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Hawaiian Airlines passengers, crew treated after pepper spray goes off

A pepper spray incident on an Oakland-to-Kahului flight was by accident, Hawaiian Airlines said Friday.

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A dozen passengers and three flight attendants medical care Friday after a pepper spray was in the cab of a Hawaiian Airlines plane, the airline said.

Those affected were treated for respiratory problems after the plane landed in Kahului, Maui, at around 10:30 p.m. local time, a spokesman for the airline said.

The airline said a passenger was illegally brought pepper spray aboard the flight, which originated in Oakland, California. It can be discharged about three hours into the flight, the spokesman said.

Airline officials said that the incident was accidental.

#BREAKING: Law enforcement sources tell Hawaii News Now that the air is irritating to board a Hawaiian Airlines flight to Maui this morning was probably a pepper spray-like substance. Details: https://t.co/1QT3JtbJpO pic.twitter.com/FcwcOMDNVd

— Hawaii News Now (@HawaiiNewsNow): August 31, 2018

Passengers in the front cabin had their seats for more than a half-hour, Hawaii News Now reported, quoting Hawaiian Airlines and passengers. A baby, according to a passenger quoted by the news outlet.

The crew and passengers to gather in a back galley on a Hawaiian Airlines flight from Oakland, California, to Kahului, Maui, after a can of pepper spray went off in the plane, in Aug. 31, 2018.

(Associated Press)

“To clarify, I was in the appropriate section. In the first class and premiere department were affected, we were in premiere. First class got hit the hardest. It is a wild day,” wrote one Twitter user.

To clarify, I was in the appropriate section. In the first class and premiere department were affected, we were in premiere. First class got hit the hardest. It is a wild day.

— Lisa Sakimura (@lbsakimura) of 31 August 2018

“Worse. We had some crazy chemical in the front of the plane with 2.5 hr to the left”, wrote another user. “Everyone around us started coughing, eyes burning, etc. The captain has everyone stand in the back for almost an hour. @HawaiianAir had a 26year old plane, too!”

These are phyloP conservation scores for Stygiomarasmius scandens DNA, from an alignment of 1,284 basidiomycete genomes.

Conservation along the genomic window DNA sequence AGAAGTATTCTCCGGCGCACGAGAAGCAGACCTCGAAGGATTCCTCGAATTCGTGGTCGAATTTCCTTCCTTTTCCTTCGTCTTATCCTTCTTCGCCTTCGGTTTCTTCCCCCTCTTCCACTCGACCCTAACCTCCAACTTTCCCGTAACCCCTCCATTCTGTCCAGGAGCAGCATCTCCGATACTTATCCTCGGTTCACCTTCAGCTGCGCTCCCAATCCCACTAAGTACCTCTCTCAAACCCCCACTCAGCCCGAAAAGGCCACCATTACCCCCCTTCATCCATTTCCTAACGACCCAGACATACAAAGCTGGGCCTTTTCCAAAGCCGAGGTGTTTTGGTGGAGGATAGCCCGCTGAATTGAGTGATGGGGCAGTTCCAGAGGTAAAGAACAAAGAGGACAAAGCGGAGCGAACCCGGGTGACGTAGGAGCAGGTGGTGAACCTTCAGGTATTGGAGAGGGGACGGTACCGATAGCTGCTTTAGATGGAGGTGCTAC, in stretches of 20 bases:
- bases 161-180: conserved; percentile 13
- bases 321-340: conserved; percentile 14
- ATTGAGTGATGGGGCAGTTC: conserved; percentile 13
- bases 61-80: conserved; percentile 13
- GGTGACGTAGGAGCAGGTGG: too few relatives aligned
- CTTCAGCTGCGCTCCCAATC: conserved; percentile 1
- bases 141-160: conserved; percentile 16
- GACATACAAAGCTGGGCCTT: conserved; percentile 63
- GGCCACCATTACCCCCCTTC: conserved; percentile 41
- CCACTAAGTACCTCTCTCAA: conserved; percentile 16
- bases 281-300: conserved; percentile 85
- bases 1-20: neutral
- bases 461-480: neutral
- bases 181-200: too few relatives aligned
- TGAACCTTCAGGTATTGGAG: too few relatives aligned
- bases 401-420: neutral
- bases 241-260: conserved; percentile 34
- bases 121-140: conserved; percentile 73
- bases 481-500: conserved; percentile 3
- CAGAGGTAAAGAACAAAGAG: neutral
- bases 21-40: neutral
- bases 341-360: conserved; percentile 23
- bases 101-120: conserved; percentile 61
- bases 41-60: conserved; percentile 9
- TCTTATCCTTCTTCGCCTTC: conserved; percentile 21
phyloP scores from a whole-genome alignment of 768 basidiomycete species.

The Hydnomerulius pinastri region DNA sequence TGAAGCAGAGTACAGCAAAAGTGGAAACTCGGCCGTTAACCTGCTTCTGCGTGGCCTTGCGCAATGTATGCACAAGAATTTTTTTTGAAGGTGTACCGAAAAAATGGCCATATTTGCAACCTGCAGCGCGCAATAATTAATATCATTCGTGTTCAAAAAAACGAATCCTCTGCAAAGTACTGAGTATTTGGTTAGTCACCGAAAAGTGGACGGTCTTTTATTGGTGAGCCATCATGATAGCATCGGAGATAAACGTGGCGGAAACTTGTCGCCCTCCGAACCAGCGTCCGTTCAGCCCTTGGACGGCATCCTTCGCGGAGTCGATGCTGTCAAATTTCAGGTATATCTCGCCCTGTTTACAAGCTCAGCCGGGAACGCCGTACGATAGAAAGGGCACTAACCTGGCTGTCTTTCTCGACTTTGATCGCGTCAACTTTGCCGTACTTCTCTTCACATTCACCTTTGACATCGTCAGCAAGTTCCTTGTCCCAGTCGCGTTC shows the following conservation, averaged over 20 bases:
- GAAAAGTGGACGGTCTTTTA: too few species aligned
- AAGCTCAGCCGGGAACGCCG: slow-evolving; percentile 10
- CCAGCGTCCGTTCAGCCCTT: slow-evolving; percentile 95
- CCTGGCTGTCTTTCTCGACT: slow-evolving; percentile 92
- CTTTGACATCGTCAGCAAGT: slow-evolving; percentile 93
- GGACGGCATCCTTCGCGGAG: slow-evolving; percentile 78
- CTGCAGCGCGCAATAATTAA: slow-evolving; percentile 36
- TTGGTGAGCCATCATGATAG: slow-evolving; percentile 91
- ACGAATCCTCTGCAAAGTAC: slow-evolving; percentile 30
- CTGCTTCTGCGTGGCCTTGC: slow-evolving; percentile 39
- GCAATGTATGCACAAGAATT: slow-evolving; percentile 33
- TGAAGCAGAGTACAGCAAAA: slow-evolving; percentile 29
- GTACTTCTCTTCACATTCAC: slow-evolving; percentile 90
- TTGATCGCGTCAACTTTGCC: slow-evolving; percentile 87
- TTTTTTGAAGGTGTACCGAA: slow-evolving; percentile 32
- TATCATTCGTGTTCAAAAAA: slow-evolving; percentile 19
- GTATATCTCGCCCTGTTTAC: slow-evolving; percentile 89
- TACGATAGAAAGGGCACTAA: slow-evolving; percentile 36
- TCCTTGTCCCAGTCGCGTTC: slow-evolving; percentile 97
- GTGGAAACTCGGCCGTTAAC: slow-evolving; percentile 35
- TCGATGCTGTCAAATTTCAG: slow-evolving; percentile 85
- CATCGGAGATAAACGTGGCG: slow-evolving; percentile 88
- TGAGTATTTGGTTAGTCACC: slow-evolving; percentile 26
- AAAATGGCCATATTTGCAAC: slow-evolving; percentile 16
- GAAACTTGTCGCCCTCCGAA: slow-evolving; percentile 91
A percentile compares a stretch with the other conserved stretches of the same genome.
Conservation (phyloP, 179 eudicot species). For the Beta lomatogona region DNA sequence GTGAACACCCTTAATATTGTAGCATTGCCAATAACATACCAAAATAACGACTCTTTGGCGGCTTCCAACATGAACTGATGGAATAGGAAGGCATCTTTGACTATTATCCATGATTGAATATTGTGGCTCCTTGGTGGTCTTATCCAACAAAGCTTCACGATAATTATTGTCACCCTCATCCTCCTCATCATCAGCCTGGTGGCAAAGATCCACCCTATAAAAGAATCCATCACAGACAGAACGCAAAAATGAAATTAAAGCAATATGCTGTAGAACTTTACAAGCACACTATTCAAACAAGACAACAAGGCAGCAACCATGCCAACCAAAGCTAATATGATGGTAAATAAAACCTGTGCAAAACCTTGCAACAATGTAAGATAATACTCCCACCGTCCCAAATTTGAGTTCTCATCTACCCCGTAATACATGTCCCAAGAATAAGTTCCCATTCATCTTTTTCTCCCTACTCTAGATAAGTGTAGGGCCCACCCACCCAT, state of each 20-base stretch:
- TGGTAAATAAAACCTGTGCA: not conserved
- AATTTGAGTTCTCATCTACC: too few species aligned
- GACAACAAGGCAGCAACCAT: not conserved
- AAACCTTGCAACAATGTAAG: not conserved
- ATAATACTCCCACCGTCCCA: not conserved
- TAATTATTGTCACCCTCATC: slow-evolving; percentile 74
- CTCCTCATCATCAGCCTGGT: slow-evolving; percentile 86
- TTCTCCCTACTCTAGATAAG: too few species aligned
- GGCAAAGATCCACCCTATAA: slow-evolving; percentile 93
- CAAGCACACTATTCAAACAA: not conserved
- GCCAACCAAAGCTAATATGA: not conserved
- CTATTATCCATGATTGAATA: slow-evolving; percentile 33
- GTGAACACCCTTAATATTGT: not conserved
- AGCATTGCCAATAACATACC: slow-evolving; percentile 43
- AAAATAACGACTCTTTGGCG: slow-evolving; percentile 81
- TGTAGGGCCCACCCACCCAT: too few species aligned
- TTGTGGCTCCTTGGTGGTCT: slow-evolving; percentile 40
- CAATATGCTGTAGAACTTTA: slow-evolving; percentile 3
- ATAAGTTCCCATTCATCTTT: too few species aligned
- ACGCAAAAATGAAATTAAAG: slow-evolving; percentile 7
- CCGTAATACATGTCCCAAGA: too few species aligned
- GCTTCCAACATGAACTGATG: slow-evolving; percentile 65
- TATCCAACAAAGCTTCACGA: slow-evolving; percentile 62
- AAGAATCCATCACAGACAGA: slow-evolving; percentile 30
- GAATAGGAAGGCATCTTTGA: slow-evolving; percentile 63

Worse. We had some crazy chemical in the front of the plane with 2.5 hr left. Everyone around us started coughing, eyes burning, etc. The captain has everyone stand in the back for almost an hour. @HawaiianAir had a 26year old plane, too!

— Jason Tolkin (@jtolks) of 31 August 2018

The flight crew of the Boeing 767, which was carrying 256 passengers and 10 crew, declared an emergency to get priority landing at the airport in Hawaii.

The Federal Aviation Administration could not confirm what substance was put on the plane, but acknowledged that pepper spray is permitted in checked baggage.

A fire truck is seen outside of a Hawaiian Airlines jet in Kahului, Maui, after a can of pepper spray went up in the plane during a flight from Oakland, California, Aug. 31, 2018.

(Associated Press)

The incident is being investigated by the federal Transportation Security Administration (TSA), and Maui police. The person responsible for bringing the pepper spray on board could face civil penalties of up to $13,000, Hawaii News Now reported.

No additional details were provided.

Earlier Friday, the same flight was delayed after a teenage girl from Oakland and sent a picture of a fake crime scene “with a child-sized mannequin” to the other passengers’ mobile phones, the East Bay Times reported.

The photo of a mannequin that was sent to various iOS devices on a Hawaiian Airlines flight from Oakland to Maui on Friday morning that forced three passengers to be removed from the aircraft. (Photo: Alameida County Sheriffs) https://t.co/1QT3JtbJpO pic.twitter.com/fFlcoxOQWJ

— Hawaii News Now (@HawaiiNewsNow) September 1, 2018

The teenager and his family were booked for a later flight, while the officers investigated.

Hawaiian Airlines said that the two incidents were not related and the family’s luggage had to be located and removed from the aircraft, which has caused the delay.

The Associated Press contributed to this report.

Bradford Betz is an editor for Fox News. Follow him on Twitter @bradford_betz.

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